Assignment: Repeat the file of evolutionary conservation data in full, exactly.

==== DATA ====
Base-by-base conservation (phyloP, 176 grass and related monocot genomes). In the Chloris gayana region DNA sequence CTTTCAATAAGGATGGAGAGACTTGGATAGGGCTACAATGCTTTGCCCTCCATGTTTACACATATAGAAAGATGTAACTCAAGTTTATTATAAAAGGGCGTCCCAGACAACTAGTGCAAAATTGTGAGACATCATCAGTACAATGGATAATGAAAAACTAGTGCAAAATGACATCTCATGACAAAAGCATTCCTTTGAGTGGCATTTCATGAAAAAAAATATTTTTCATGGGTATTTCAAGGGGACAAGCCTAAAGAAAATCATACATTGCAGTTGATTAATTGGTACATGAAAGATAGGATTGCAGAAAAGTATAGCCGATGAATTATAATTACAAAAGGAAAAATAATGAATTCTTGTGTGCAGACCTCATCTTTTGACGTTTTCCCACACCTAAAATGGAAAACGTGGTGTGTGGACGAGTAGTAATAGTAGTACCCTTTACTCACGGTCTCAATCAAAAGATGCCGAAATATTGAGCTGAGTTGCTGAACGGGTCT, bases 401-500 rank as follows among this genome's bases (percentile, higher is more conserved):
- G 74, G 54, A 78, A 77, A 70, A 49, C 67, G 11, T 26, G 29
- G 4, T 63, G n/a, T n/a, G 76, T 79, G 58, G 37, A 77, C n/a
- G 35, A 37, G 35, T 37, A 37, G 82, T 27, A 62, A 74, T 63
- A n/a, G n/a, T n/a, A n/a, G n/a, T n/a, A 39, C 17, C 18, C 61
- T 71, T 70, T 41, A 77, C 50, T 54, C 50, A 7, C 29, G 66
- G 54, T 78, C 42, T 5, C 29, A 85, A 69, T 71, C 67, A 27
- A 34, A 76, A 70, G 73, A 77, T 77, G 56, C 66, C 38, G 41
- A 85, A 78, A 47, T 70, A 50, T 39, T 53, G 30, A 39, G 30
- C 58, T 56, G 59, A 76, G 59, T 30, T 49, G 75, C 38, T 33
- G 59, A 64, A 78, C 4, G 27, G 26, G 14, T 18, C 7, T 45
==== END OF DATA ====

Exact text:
Base-by-base conservation (phyloP, 176 grass and related monocot genomes). In the Chloris gayana region DNA sequence CTTTCAATAAGGATGGAGAGACTTGGATAGGGCTACAATGCTTTGCCCTCCATGTTTACACATATAGAAAGATGTAACTCAAGTTTATTATAAAAGGGCGTCCCAGACAACTAGTGCAAAATTGTGAGACATCATCAGTACAATGGATAATGAAAAACTAGTGCAAAATGACATCTCATGACAAAAGCATTCCTTTGAGTGGCATTTCATGAAAAAAAATATTTTTCATGGGTATTTCAAGGGGACAAGCCTAAAGAAAATCATACATTGCAGTTGATTAATTGGTACATGAAAGATAGGATTGCAGAAAAGTATAGCCGATGAATTATAATTACAAAAGGAAAAATAATGAATTCTTGTGTGCAGACCTCATCTTTTGACGTTTTCCCACACCTAAAATGGAAAACGTGGTGTGTGGACGAGTAGTAATAGTAGTACCCTTTACTCACGGTCTCAATCAAAAGATGCCGAAATATTGAGCTGAGTTGCTGAACGGGTCT, bases 401-500 rank as follows among this genome's bases (percentile, higher is more conserved):
- G 74, G 54, A 78, A 77, A 70, A 49, C 67, G 11, T 26, G 29
- G 4, T 63, G n/a, T n/a, G 76, T 79, G 58, G 37, A 77, C n/a
- G 35, A 37, G 35, T 37, A 37, G 82, T 27, A 62, A 74, T 63
- A n/a, G n/a, T n/a, A n/a, G n/a, T n/a, A 39, C 17, C 18, C 61
- T 71, T 70, T 41, A 77, C 50, T 54, C 50, A 7, C 29, G 66
- G 54, T 78, C 42, T 5, C 29, A 85, A 69, T 71, C 67, A 27
- A 34, A 76, A 70, G 73, A 77, T 77, G 56, C 66, C 38, G 41
- A 85, A 78, A 47, T 70, A 50, T 39, T 53, G 30, A 39, G 30
- C 58, T 56, G 59, A 76, G 59, T 30, T 49, G 75, C 38, T 33
- G 59, A 64, A 78, C 4, G 27, G 26, G 14, T 18, C 7, T 45